Centers for Disease Control and Prevention
May 28, 2010 / 59(20);630-632
On October 16, 2009, the Food and Drug Administration licensed quadrivalent human papillomavirus vaccine (HPV4; Gardasil, Merck & Co. Inc.) for use in males aged 9 through 26 years for prevention of genital warts caused by human papillomavirus (HPV) types 6 and 11. HPV4 had been licensed previously for use in females aged 9 through 26 years for prevention of HPV 6, 11, 16, and 18-related outcomes (i.e., vaginal, vulvar, and cervical precancers and cancers and genital warts). The Advisory Committee on Immunization Practices (ACIP) recommends routine vaccination of females at age 11 or 12 years and catch-up vaccination for females aged 13 through 26 years (1). On October 21, 2009, ACIP provided guidance that HPV4 may be given to males aged 9 through 26 years to reduce their likelihood of acquiring genital warts; ACIP does not recommend HPV4 for routine use among males. This report presents the ACIP policy statement and summarizes background data. Issues reviewed by ACIP included efficacy, immunogenicity, and safety of the HPV4 vaccine in males, epidemiology of HPV and burden of HPV-associated diseases and cancers in males, cost-effectiveness of male vaccination, and programmatic considerations.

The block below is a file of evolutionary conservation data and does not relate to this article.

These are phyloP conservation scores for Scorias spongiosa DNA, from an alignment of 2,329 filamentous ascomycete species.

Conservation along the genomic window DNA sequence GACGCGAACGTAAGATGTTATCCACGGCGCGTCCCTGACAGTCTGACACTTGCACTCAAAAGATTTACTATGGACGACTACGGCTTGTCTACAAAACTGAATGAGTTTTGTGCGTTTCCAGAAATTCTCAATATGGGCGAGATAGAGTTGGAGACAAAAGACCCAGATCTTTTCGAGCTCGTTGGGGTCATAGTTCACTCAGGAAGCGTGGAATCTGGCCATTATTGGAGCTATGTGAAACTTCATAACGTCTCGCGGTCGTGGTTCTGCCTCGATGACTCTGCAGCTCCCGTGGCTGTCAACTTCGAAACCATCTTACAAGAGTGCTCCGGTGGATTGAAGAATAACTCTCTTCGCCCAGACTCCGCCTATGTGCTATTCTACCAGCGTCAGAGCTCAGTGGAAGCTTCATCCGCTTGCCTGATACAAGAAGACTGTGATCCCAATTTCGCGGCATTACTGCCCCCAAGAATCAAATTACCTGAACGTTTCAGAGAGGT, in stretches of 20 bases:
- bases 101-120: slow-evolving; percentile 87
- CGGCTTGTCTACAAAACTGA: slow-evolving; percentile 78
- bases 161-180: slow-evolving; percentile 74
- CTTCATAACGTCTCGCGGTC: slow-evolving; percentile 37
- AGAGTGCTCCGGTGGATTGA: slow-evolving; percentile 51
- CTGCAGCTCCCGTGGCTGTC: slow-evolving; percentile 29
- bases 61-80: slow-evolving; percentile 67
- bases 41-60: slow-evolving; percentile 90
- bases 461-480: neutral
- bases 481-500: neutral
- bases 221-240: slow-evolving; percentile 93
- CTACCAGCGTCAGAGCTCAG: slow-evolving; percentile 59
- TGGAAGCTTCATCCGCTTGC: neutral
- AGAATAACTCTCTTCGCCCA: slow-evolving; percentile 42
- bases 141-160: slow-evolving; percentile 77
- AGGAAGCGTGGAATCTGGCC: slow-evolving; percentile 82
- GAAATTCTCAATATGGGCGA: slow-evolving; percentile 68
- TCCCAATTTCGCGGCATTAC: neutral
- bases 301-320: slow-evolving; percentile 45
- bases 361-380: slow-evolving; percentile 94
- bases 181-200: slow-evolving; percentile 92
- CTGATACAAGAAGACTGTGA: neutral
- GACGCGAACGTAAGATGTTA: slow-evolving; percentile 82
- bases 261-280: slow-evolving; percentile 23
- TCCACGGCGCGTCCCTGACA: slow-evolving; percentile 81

HPV types 6 and 11 cause approximately 90% of genital warts and most cases of recurrent respiratory papillomatosis. Approximately 500,000 cases of genital warts are estimated to occur each year in the United States among sexually active men and women (2,3). Direct medical costs related to genital warts are estimated at $200 million per year (2,3); in addition, genital warts can have an adverse impact on quality of life (4). HPV-associated cancers in males include certain anal, penile, and oropharyngeal and oral cavity cancers caused primarily by HPV 16.